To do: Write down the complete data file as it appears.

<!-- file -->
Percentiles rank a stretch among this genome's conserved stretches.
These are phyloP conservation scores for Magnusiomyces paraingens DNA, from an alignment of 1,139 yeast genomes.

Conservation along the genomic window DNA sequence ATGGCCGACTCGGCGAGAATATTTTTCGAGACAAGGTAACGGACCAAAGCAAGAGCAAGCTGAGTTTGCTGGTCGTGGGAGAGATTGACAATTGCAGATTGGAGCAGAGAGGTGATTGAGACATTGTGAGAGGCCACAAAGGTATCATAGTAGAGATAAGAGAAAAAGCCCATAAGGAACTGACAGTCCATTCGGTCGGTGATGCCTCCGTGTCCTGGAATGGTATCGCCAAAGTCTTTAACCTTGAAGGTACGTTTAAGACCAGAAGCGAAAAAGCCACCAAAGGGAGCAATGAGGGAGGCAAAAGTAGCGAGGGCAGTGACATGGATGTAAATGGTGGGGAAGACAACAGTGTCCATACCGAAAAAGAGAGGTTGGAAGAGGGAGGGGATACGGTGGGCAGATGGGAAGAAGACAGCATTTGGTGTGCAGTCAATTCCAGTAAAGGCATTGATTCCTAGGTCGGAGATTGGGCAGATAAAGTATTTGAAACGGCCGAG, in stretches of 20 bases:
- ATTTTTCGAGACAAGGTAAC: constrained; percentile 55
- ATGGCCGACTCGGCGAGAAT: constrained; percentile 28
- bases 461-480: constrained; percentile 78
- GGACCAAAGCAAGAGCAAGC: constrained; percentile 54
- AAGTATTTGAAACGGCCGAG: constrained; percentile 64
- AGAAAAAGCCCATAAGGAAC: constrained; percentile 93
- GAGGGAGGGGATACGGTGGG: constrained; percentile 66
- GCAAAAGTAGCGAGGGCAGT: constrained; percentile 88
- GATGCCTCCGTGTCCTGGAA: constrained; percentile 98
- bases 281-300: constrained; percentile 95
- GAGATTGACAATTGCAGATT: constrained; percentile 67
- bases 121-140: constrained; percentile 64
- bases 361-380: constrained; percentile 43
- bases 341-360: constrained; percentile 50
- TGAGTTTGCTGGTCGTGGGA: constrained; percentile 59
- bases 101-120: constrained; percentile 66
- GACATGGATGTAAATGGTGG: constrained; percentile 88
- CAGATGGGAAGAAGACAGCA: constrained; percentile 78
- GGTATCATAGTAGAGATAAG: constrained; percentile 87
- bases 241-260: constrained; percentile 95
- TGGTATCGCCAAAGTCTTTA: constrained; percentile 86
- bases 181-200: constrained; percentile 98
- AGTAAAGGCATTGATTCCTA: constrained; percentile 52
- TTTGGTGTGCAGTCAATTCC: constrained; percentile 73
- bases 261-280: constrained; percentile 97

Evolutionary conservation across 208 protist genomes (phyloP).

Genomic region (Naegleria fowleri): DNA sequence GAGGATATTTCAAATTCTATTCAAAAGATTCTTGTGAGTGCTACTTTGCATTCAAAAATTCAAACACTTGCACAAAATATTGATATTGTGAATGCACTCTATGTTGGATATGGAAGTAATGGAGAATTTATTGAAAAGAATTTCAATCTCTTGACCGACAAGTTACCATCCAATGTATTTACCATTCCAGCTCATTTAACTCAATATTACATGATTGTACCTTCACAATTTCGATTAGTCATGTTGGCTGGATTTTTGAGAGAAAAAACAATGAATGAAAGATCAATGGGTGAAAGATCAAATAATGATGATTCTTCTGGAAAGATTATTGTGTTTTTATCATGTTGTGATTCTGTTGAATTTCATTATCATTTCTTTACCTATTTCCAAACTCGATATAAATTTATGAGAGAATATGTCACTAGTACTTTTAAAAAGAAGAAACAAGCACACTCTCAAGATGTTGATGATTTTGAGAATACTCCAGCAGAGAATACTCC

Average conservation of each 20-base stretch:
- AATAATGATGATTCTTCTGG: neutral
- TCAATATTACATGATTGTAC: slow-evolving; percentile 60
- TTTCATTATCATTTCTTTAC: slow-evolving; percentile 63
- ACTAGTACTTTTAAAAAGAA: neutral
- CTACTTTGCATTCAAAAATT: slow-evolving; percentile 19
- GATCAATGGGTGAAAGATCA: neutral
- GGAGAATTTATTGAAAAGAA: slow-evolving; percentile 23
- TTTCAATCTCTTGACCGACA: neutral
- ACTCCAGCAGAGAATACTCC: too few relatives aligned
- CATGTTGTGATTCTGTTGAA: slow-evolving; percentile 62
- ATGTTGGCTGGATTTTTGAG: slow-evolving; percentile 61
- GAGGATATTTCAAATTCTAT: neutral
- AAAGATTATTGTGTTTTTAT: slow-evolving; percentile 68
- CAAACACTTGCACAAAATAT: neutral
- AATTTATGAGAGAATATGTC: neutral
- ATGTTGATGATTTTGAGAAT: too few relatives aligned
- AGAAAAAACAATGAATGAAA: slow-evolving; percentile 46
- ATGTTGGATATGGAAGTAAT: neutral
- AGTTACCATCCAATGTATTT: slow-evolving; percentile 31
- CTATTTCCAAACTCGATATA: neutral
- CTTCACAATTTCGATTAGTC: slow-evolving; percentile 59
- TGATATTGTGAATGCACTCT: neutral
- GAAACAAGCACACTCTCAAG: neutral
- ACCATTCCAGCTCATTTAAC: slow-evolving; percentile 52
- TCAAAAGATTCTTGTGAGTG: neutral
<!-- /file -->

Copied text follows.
Percentiles rank a stretch among this genome's conserved stretches.
These are phyloP conservation scores for Magnusiomyces paraingens DNA, from an alignment of 1,139 yeast genomes.

Conservation along the genomic window DNA sequence ATGGCCGACTCGGCGAGAATATTTTTCGAGACAAGGTAACGGACCAAAGCAAGAGCAAGCTGAGTTTGCTGGTCGTGGGAGAGATTGACAATTGCAGATTGGAGCAGAGAGGTGATTGAGACATTGTGAGAGGCCACAAAGGTATCATAGTAGAGATAAGAGAAAAAGCCCATAAGGAACTGACAGTCCATTCGGTCGGTGATGCCTCCGTGTCCTGGAATGGTATCGCCAAAGTCTTTAACCTTGAAGGTACGTTTAAGACCAGAAGCGAAAAAGCCACCAAAGGGAGCAATGAGGGAGGCAAAAGTAGCGAGGGCAGTGACATGGATGTAAATGGTGGGGAAGACAACAGTGTCCATACCGAAAAAGAGAGGTTGGAAGAGGGAGGGGATACGGTGGGCAGATGGGAAGAAGACAGCATTTGGTGTGCAGTCAATTCCAGTAAAGGCATTGATTCCTAGGTCGGAGATTGGGCAGATAAAGTATTTGAAACGGCCGAG, in stretches of 20 bases:
- ATTTTTCGAGACAAGGTAAC: constrained; percentile 55
- ATGGCCGACTCGGCGAGAAT: constrained; percentile 28
- bases 461-480: constrained; percentile 78
- GGACCAAAGCAAGAGCAAGC: constrained; percentile 54
- AAGTATTTGAAACGGCCGAG: constrained; percentile 64
- AGAAAAAGCCCATAAGGAAC: constrained; percentile 93
- GAGGGAGGGGATACGGTGGG: constrained; percentile 66
- GCAAAAGTAGCGAGGGCAGT: constrained; percentile 88
- GATGCCTCCGTGTCCTGGAA: constrained; percentile 98
- bases 281-300: constrained; percentile 95
- GAGATTGACAATTGCAGATT: constrained; percentile 67
- bases 121-140: constrained; percentile 64
- bases 361-380: constrained; percentile 43
- bases 341-360: constrained; percentile 50
- TGAGTTTGCTGGTCGTGGGA: constrained; percentile 59
- bases 101-120: constrained; percentile 66
- GACATGGATGTAAATGGTGG: constrained; percentile 88
- CAGATGGGAAGAAGACAGCA: constrained; percentile 78
- GGTATCATAGTAGAGATAAG: constrained; percentile 87
- bases 241-260: constrained; percentile 95
- TGGTATCGCCAAAGTCTTTA: constrained; percentile 86
- bases 181-200: constrained; percentile 98
- AGTAAAGGCATTGATTCCTA: constrained; percentile 52
- TTTGGTGTGCAGTCAATTCC: constrained; percentile 73
- bases 261-280: constrained; percentile 97

Evolutionary conservation across 208 protist genomes (phyloP).

Genomic region (Naegleria fowleri): DNA sequence GAGGATATTTCAAATTCTATTCAAAAGATTCTTGTGAGTGCTACTTTGCATTCAAAAATTCAAACACTTGCACAAAATATTGATATTGTGAATGCACTCTATGTTGGATATGGAAGTAATGGAGAATTTATTGAAAAGAATTTCAATCTCTTGACCGACAAGTTACCATCCAATGTATTTACCATTCCAGCTCATTTAACTCAATATTACATGATTGTACCTTCACAATTTCGATTAGTCATGTTGGCTGGATTTTTGAGAGAAAAAACAATGAATGAAAGATCAATGGGTGAAAGATCAAATAATGATGATTCTTCTGGAAAGATTATTGTGTTTTTATCATGTTGTGATTCTGTTGAATTTCATTATCATTTCTTTACCTATTTCCAAACTCGATATAAATTTATGAGAGAATATGTCACTAGTACTTTTAAAAAGAAGAAACAAGCACACTCTCAAGATGTTGATGATTTTGAGAATACTCCAGCAGAGAATACTCC

Average conservation of each 20-base stretch:
- AATAATGATGATTCTTCTGG: neutral
- TCAATATTACATGATTGTAC: slow-evolving; percentile 60
- TTTCATTATCATTTCTTTAC: slow-evolving; percentile 63
- ACTAGTACTTTTAAAAAGAA: neutral
- CTACTTTGCATTCAAAAATT: slow-evolving; percentile 19
- GATCAATGGGTGAAAGATCA: neutral
- GGAGAATTTATTGAAAAGAA: slow-evolving; percentile 23
- TTTCAATCTCTTGACCGACA: neutral
- ACTCCAGCAGAGAATACTCC: too few relatives aligned
- CATGTTGTGATTCTGTTGAA: slow-evolving; percentile 62
- ATGTTGGCTGGATTTTTGAG: slow-evolving; percentile 61
- GAGGATATTTCAAATTCTAT: neutral
- AAAGATTATTGTGTTTTTAT: slow-evolving; percentile 68
- CAAACACTTGCACAAAATAT: neutral
- AATTTATGAGAGAATATGTC: neutral
- ATGTTGATGATTTTGAGAAT: too few relatives aligned
- AGAAAAAACAATGAATGAAA: slow-evolving; percentile 46
- ATGTTGGATATGGAAGTAAT: neutral
- AGTTACCATCCAATGTATTT: slow-evolving; percentile 31
- CTATTTCCAAACTCGATATA: neutral
- CTTCACAATTTCGATTAGTC: slow-evolving; percentile 59
- TGATATTGTGAATGCACTCT: neutral
- GAAACAAGCACACTCTCAAG: neutral
- ACCATTCCAGCTCATTTAAC: slow-evolving; percentile 52
- TCAAAAGATTCTTGTGAGTG: neutral